A couple of weeks back, Todd
Hignite -- Heritage Auction Gallery's consignment director and a scholar
on the subject of illustration and comic art -- was kind enough to give Unfair Park a tour of the room in which the Oak Lawn auction house is storing but a fraction of Charles
Martignette's art collection. Martignette was no average collector, though; no old masters for him, only pin-ups and paperback covers and other mad-men pieces once thought disposable till the co-author of The Great American Pin-Up proved otherwise. Hence, the walls decorated with covers for
such magazines as Adventure and The Saturday Evening Post; fronts of paperback books revealing women-in-distressed clad (barely) in pink dresses
and handcuffed to beds -- kinky romance or detective crime, hard to tell which; pin-up girls seated in coy, flirtatious positions; and costumed show dancers' perky
This is but a fraction of the 4,300-piece Charles Martignette collection that will be auctioned off by Heritage over the next two and a half years, beginning tomorrow. The work, valued at $20 million on the auction-house market, represents the newly resurgent genre, Illustration Art, defined as art that was once used for print reproduction, mainly to sell products on billboards, posters and in magazines. Says Ed Jaster, Heritage vice president, "There are no words to describe how excited we are to offer this important artwork from one of the greatest collectors of the 20th century." In large part, that's because each piece is guesstimated to go for thousands -- hardly disposable after all.
As Hignite likes to remind during our tour, and as he wrote in this essay accompanying the auction, no one ever thought of these images as capital-A art -- more like commercialized pulp. The artists
themselves treated their work as a product: They gave the painting to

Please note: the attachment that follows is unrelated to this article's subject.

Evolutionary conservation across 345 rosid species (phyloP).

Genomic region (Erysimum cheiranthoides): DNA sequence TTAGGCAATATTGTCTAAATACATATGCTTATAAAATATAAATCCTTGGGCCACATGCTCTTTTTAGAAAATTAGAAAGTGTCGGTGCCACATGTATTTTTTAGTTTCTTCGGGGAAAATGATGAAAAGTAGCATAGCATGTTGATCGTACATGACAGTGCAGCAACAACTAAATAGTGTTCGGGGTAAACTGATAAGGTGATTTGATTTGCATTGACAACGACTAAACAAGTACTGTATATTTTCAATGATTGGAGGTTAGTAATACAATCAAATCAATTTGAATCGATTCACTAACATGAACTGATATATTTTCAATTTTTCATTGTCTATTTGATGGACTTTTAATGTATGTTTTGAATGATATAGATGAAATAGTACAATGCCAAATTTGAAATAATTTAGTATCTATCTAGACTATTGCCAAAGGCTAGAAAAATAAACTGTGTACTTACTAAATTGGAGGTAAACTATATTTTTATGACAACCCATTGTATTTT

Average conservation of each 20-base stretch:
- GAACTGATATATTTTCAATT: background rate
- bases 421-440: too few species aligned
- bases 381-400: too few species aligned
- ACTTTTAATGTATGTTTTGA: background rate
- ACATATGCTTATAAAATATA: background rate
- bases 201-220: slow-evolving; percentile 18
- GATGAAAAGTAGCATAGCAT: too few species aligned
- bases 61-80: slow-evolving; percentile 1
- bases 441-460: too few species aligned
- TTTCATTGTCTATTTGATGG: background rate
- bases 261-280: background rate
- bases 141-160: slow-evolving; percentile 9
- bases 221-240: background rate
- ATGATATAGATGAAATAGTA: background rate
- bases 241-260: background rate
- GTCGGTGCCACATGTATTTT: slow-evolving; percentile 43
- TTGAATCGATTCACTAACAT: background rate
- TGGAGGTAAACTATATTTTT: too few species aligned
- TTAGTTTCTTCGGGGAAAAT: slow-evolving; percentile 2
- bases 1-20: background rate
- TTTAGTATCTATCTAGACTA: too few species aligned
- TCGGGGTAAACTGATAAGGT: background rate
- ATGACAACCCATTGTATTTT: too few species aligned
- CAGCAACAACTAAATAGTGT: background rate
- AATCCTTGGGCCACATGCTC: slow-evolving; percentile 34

the publisher, then moved on to the next project. The publication often
put the original painting in storage or threw it away. By the '50s and '60s, photography became so
prevalent that these paintings were forgotten in antiquated obscurity.
But in the '70s, Martignette became obsessed with collecting the painted originals. His obsession was driven by his belief that art should reflect regular folks' lives. Martignette once said, "The images that comprised the genre of illustration art were pictures that captured the hopes and dreams, fears and problems of the American people. ...These pictures, which were once a part of every American's daily life, now serve as reflective mirrors that capture moments in time and depict slices of America's past life at home, at work, in sports, fashion, romance, adventure, and education."
His collecting frenzy, which lasted up until his death in Florida last year at the age of 57, wasn't taken very seriously early on; after all, the art he was collecting initially sold for a nickel. But as his collection and unprecedented knowledge grew, the art form garnered national and then international attention. Pieces from his collection were eventually exhibited in museums such as the Smithsonian Institution, and the pin-ups, at the request of Hugh Hefner, were featured in Playboy.
Martignette's estate of more than 10,000 pieces eventually mellowed to the remaining 4,300 that are now being auctioned off by Heritage. Hignite says the pieces are among his finest -- ones that he refused, out of a collector's protectiveness, to sell -- and represent the most well-known Illustration artists' "best-of" work. As such, the collection is arguably one of the most important private Illustration Art collections in the world. And while there are icons included in the auction, most notably Norman Rockwell and Alberto Vargas, unless you're an illustration junkie you're probably unfamiliar with such names as Jessie Wilcox Smith and Dean Cornwell, Martignette's favorite artists. But you'll likely be familiar with Gil Elvgren's popular pin-up of a polka-dot-bikini-clad redhead wearing a sailor's hat and heels while looking through a telescope.
Because there's a huge resurgence of interest in this art recently, and because of the sheer breadth and quality of the collection, Heritage expects collectors from the coasts, and from around the world, to fly in to either preview the collection or attend the auction. They also anticipate a large number of buyers bidding live on the Web site. Hignite says they've received more international calls for this collection than for any previous auction.
Hignite also speculates that the auction will be transformative for the Illustration Art genre, because for the first time many important pieces will leave the stronghold of Martignette's estate and disseminate around the world, raising the competitive prices for well-known pieces and the reputational value of featured artists.